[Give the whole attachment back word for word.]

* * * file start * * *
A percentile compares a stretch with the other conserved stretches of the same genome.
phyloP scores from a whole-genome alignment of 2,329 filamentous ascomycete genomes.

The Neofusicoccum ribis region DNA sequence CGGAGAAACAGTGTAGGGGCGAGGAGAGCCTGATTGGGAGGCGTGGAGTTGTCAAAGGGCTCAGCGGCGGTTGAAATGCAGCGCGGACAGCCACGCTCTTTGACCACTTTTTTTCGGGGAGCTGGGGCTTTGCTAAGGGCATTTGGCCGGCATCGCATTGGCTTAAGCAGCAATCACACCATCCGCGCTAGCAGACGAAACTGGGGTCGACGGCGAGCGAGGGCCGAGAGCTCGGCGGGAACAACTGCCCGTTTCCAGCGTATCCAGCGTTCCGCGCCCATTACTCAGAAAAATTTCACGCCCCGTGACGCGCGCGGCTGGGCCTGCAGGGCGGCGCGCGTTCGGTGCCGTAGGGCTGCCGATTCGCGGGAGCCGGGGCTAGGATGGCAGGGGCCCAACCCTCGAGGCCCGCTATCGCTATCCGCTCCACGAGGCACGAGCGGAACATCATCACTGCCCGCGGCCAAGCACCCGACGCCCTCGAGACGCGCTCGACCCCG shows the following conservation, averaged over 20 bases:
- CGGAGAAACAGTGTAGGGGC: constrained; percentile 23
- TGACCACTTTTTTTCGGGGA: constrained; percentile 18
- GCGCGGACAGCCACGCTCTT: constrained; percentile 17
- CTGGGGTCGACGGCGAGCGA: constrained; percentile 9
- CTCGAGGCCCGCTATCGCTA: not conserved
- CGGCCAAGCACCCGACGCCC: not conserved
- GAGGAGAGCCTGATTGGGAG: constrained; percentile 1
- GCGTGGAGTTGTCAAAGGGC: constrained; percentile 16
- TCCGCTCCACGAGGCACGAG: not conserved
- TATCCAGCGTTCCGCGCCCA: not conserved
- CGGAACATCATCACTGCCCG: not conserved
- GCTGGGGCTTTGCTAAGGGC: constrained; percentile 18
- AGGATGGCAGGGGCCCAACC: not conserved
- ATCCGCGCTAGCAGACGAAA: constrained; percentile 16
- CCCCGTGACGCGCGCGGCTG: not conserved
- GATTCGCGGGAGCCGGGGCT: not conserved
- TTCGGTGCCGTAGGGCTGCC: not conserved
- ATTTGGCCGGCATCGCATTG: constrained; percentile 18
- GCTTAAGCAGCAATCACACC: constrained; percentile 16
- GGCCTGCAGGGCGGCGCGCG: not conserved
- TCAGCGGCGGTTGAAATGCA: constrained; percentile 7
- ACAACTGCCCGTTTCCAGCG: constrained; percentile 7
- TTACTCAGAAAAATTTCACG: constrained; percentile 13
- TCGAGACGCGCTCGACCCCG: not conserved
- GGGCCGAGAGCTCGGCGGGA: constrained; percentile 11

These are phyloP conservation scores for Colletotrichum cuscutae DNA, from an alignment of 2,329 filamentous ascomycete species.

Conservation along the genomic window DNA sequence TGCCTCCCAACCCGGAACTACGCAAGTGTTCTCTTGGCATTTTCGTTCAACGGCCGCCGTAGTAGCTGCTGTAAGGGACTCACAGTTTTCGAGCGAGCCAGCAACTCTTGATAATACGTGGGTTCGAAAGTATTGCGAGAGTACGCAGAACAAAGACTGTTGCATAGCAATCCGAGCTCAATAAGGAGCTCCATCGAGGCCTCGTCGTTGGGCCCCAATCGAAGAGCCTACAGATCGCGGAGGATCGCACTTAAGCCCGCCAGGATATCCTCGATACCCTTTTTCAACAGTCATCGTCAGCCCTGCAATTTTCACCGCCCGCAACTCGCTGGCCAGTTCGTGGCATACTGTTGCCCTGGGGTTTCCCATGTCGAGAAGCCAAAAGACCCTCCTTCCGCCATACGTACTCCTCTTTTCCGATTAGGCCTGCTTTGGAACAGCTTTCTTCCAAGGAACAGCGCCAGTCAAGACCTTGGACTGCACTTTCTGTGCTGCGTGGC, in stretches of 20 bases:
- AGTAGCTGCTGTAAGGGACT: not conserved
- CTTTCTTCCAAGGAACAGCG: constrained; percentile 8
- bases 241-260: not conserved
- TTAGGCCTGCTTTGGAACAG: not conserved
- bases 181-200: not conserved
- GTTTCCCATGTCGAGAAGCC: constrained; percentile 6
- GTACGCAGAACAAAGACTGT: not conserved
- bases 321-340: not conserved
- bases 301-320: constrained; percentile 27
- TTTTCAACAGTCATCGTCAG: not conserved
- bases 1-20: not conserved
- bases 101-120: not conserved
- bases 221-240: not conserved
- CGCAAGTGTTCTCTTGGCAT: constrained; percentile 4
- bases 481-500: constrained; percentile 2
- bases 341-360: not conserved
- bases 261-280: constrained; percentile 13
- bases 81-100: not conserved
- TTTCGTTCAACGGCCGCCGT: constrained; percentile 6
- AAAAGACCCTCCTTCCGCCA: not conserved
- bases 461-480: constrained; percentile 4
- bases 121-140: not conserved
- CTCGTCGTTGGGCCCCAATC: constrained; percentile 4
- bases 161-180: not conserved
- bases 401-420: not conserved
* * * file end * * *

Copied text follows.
A percentile compares a stretch with the other conserved stretches of the same genome.
phyloP scores from a whole-genome alignment of 2,329 filamentous ascomycete genomes.

The Neofusicoccum ribis region DNA sequence CGGAGAAACAGTGTAGGGGCGAGGAGAGCCTGATTGGGAGGCGTGGAGTTGTCAAAGGGCTCAGCGGCGGTTGAAATGCAGCGCGGACAGCCACGCTCTTTGACCACTTTTTTTCGGGGAGCTGGGGCTTTGCTAAGGGCATTTGGCCGGCATCGCATTGGCTTAAGCAGCAATCACACCATCCGCGCTAGCAGACGAAACTGGGGTCGACGGCGAGCGAGGGCCGAGAGCTCGGCGGGAACAACTGCCCGTTTCCAGCGTATCCAGCGTTCCGCGCCCATTACTCAGAAAAATTTCACGCCCCGTGACGCGCGCGGCTGGGCCTGCAGGGCGGCGCGCGTTCGGTGCCGTAGGGCTGCCGATTCGCGGGAGCCGGGGCTAGGATGGCAGGGGCCCAACCCTCGAGGCCCGCTATCGCTATCCGCTCCACGAGGCACGAGCGGAACATCATCACTGCCCGCGGCCAAGCACCCGACGCCCTCGAGACGCGCTCGACCCCG shows the following conservation, averaged over 20 bases:
- CGGAGAAACAGTGTAGGGGC: constrained; percentile 23
- TGACCACTTTTTTTCGGGGA: constrained; percentile 18
- GCGCGGACAGCCACGCTCTT: constrained; percentile 17
- CTGGGGTCGACGGCGAGCGA: constrained; percentile 9
- CTCGAGGCCCGCTATCGCTA: not conserved
- CGGCCAAGCACCCGACGCCC: not conserved
- GAGGAGAGCCTGATTGGGAG: constrained; percentile 1
- GCGTGGAGTTGTCAAAGGGC: constrained; percentile 16
- TCCGCTCCACGAGGCACGAG: not conserved
- TATCCAGCGTTCCGCGCCCA: not conserved
- CGGAACATCATCACTGCCCG: not conserved
- GCTGGGGCTTTGCTAAGGGC: constrained; percentile 18
- AGGATGGCAGGGGCCCAACC: not conserved
- ATCCGCGCTAGCAGACGAAA: constrained; percentile 16
- CCCCGTGACGCGCGCGGCTG: not conserved
- GATTCGCGGGAGCCGGGGCT: not conserved
- TTCGGTGCCGTAGGGCTGCC: not conserved
- ATTTGGCCGGCATCGCATTG: constrained; percentile 18
- GCTTAAGCAGCAATCACACC: constrained; percentile 16
- GGCCTGCAGGGCGGCGCGCG: not conserved
- TCAGCGGCGGTTGAAATGCA: constrained; percentile 7
- ACAACTGCCCGTTTCCAGCG: constrained; percentile 7
- TTACTCAGAAAAATTTCACG: constrained; percentile 13
- TCGAGACGCGCTCGACCCCG: not conserved
- GGGCCGAGAGCTCGGCGGGA: constrained; percentile 11

These are phyloP conservation scores for Colletotrichum cuscutae DNA, from an alignment of 2,329 filamentous ascomycete species.

Conservation along the genomic window DNA sequence TGCCTCCCAACCCGGAACTACGCAAGTGTTCTCTTGGCATTTTCGTTCAACGGCCGCCGTAGTAGCTGCTGTAAGGGACTCACAGTTTTCGAGCGAGCCAGCAACTCTTGATAATACGTGGGTTCGAAAGTATTGCGAGAGTACGCAGAACAAAGACTGTTGCATAGCAATCCGAGCTCAATAAGGAGCTCCATCGAGGCCTCGTCGTTGGGCCCCAATCGAAGAGCCTACAGATCGCGGAGGATCGCACTTAAGCCCGCCAGGATATCCTCGATACCCTTTTTCAACAGTCATCGTCAGCCCTGCAATTTTCACCGCCCGCAACTCGCTGGCCAGTTCGTGGCATACTGTTGCCCTGGGGTTTCCCATGTCGAGAAGCCAAAAGACCCTCCTTCCGCCATACGTACTCCTCTTTTCCGATTAGGCCTGCTTTGGAACAGCTTTCTTCCAAGGAACAGCGCCAGTCAAGACCTTGGACTGCACTTTCTGTGCTGCGTGGC, in stretches of 20 bases:
- AGTAGCTGCTGTAAGGGACT: not conserved
- CTTTCTTCCAAGGAACAGCG: constrained; percentile 8
- bases 241-260: not conserved
- TTAGGCCTGCTTTGGAACAG: not conserved
- bases 181-200: not conserved
- GTTTCCCATGTCGAGAAGCC: constrained; percentile 6
- GTACGCAGAACAAAGACTGT: not conserved
- bases 321-340: not conserved
- bases 301-320: constrained; percentile 27
- TTTTCAACAGTCATCGTCAG: not conserved
- bases 1-20: not conserved
- bases 101-120: not conserved
- bases 221-240: not conserved
- CGCAAGTGTTCTCTTGGCAT: constrained; percentile 4
- bases 481-500: constrained; percentile 2
- bases 341-360: not conserved
- bases 261-280: constrained; percentile 13
- bases 81-100: not conserved
- TTTCGTTCAACGGCCGCCGT: constrained; percentile 6
- AAAAGACCCTCCTTCCGCCA: not conserved
- bases 461-480: constrained; percentile 4
- bases 121-140: not conserved
- CTCGTCGTTGGGCCCCAATC: constrained; percentile 4
- bases 161-180: not conserved
- bases 401-420: not conserved